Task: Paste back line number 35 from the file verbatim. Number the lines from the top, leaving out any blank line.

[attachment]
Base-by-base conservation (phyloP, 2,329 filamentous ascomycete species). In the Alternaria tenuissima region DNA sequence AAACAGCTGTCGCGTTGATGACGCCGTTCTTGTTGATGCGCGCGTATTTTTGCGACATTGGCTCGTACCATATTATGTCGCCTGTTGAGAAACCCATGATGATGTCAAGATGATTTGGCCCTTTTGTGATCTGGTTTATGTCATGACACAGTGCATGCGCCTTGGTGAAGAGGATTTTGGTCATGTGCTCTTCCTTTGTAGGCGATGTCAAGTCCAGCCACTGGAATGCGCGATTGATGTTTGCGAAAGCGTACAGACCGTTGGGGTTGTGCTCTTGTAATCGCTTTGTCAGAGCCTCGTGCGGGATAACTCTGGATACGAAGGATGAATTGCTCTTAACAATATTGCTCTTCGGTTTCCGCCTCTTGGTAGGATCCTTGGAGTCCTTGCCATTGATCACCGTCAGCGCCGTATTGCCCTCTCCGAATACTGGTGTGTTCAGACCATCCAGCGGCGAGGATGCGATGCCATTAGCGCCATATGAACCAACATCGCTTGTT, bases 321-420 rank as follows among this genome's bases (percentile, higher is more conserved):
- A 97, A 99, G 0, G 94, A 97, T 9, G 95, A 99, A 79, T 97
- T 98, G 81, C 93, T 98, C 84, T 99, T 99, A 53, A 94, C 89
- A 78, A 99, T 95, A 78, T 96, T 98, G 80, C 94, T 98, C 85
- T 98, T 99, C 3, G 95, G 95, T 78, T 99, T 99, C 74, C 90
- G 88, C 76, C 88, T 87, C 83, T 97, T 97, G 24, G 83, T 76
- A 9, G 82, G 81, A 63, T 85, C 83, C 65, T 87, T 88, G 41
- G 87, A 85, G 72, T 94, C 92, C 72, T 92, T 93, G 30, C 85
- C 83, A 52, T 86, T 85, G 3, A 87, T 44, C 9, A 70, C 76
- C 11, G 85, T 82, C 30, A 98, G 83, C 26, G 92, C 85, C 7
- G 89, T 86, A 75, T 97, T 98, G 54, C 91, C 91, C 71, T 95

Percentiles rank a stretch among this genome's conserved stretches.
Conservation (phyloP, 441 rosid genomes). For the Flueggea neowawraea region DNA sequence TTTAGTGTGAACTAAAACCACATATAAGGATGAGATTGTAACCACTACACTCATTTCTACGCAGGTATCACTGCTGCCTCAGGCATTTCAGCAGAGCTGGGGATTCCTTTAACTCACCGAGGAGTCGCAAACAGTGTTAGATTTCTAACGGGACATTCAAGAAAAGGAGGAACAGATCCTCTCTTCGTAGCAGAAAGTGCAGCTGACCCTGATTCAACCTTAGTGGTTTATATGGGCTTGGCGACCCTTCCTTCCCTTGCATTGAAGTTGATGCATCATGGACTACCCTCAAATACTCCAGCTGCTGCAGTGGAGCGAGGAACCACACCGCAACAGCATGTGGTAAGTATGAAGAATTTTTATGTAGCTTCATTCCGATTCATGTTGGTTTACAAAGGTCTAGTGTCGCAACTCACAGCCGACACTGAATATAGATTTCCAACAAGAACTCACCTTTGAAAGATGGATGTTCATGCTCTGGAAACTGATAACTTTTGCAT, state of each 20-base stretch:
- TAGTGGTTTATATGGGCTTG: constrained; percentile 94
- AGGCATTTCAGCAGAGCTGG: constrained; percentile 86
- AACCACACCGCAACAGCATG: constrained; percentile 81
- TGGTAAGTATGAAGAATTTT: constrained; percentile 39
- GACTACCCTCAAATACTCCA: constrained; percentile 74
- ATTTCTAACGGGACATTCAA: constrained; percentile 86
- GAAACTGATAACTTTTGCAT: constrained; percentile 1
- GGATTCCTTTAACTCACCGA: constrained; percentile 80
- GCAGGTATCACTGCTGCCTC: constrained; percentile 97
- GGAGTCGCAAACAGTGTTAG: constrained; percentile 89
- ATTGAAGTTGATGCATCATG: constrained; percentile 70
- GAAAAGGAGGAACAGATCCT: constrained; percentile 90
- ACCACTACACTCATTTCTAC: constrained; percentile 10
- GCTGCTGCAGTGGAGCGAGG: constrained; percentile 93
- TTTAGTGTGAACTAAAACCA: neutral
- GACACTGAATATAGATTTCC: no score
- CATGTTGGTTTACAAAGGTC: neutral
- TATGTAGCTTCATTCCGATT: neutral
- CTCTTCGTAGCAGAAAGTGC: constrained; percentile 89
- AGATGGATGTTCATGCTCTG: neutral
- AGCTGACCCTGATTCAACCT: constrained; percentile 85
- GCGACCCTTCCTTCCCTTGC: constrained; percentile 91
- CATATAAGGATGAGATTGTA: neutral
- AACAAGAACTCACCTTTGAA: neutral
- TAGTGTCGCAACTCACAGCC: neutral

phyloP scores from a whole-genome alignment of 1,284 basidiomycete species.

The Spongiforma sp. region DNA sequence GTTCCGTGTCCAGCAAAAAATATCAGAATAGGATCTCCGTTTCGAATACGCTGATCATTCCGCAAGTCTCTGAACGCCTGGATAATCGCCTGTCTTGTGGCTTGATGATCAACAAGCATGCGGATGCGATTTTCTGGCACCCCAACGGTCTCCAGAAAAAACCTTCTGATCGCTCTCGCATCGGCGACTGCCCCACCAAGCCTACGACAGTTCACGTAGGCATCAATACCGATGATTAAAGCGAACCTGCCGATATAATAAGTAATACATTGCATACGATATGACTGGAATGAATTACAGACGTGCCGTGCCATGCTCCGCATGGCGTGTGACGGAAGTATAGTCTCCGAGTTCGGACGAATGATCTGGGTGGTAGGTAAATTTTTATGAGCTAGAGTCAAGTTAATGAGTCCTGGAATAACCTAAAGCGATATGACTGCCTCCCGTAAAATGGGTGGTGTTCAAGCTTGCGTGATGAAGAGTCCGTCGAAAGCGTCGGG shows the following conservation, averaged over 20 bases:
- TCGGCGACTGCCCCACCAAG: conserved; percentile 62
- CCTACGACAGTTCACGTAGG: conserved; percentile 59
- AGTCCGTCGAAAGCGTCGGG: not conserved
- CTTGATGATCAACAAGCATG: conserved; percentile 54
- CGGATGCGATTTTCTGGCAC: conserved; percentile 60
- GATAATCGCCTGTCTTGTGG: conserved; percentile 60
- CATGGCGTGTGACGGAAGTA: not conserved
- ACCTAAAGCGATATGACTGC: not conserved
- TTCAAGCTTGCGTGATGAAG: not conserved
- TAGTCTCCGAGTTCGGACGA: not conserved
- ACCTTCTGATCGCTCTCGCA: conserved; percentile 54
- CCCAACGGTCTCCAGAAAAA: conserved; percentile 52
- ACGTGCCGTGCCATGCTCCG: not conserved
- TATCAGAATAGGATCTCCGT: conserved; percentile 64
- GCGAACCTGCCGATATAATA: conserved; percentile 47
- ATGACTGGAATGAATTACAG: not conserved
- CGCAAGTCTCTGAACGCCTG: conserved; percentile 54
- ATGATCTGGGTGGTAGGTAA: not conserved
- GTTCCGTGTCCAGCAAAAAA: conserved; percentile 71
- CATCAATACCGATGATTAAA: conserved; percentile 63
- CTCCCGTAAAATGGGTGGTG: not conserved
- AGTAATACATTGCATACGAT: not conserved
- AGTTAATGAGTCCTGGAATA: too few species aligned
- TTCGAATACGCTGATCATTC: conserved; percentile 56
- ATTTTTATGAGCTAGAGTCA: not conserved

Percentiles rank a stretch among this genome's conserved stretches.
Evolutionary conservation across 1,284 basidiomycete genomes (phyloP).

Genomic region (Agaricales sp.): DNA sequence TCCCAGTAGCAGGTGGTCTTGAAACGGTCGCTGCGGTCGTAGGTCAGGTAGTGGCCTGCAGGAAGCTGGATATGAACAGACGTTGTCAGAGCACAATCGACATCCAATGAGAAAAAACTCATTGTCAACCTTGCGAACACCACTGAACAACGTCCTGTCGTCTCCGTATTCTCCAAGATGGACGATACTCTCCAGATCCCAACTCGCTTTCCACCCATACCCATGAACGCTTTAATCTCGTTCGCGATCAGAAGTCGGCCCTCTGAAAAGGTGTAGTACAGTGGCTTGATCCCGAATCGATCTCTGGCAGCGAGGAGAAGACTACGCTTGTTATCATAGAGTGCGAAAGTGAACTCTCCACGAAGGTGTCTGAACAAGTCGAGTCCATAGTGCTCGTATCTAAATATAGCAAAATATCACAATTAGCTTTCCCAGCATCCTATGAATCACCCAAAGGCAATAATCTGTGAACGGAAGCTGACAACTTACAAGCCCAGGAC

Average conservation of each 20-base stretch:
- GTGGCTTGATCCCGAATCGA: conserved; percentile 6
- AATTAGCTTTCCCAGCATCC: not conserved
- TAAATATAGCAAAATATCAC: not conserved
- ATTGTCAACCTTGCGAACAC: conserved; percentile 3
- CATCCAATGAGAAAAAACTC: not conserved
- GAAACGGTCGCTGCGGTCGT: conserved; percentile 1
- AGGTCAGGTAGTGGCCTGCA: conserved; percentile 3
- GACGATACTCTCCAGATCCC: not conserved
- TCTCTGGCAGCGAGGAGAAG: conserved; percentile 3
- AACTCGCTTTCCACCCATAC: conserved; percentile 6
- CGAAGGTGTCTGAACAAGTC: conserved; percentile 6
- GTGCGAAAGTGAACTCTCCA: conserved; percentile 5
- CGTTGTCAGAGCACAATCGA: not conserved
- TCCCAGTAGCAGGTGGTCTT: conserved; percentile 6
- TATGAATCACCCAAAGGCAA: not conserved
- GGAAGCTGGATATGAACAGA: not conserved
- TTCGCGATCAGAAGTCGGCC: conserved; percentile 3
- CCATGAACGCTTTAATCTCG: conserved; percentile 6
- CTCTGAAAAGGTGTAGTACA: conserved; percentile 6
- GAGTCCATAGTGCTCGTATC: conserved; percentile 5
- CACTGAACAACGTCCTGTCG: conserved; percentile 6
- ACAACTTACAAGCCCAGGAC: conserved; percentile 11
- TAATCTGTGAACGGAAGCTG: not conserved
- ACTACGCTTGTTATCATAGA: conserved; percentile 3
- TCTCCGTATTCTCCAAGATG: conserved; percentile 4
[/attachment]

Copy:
- GCGACCCTTCCTTCCCTTGC: constrained; percentile 91